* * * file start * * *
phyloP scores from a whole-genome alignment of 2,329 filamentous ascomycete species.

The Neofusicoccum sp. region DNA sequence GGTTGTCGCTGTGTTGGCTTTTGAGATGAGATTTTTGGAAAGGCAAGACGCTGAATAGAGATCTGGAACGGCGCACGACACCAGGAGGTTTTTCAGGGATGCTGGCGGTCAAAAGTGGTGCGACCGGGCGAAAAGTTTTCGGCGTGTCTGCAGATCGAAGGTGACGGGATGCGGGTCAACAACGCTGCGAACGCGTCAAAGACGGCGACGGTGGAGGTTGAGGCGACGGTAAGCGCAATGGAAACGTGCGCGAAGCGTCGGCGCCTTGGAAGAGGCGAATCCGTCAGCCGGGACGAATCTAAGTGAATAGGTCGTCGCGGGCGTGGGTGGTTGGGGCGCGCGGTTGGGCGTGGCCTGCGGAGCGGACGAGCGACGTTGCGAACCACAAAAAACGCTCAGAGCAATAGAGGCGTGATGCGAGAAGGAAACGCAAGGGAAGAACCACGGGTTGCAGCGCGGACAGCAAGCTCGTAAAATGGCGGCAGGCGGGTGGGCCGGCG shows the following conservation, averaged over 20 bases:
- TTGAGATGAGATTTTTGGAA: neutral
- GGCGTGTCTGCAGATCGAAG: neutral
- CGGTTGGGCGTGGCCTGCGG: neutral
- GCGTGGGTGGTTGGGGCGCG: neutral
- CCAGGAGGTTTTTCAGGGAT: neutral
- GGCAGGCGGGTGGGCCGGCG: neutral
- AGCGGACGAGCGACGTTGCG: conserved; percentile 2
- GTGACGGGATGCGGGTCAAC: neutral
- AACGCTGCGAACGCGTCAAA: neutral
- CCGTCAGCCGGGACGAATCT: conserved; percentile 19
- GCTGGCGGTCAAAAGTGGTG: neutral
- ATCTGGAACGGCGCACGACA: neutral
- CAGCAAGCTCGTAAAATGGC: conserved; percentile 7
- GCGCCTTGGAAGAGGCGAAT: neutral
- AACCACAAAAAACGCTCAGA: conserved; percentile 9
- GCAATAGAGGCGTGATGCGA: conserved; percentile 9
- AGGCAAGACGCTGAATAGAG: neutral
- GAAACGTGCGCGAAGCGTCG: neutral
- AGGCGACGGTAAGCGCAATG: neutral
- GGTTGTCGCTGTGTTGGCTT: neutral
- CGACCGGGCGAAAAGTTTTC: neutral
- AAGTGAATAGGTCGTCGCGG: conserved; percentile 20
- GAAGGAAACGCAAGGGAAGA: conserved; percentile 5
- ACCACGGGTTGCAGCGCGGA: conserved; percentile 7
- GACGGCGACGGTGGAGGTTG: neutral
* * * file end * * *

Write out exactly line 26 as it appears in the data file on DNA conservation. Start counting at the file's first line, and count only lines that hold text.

- ACCACGGGTTGCAGCGCGGA: conserved; percentile 7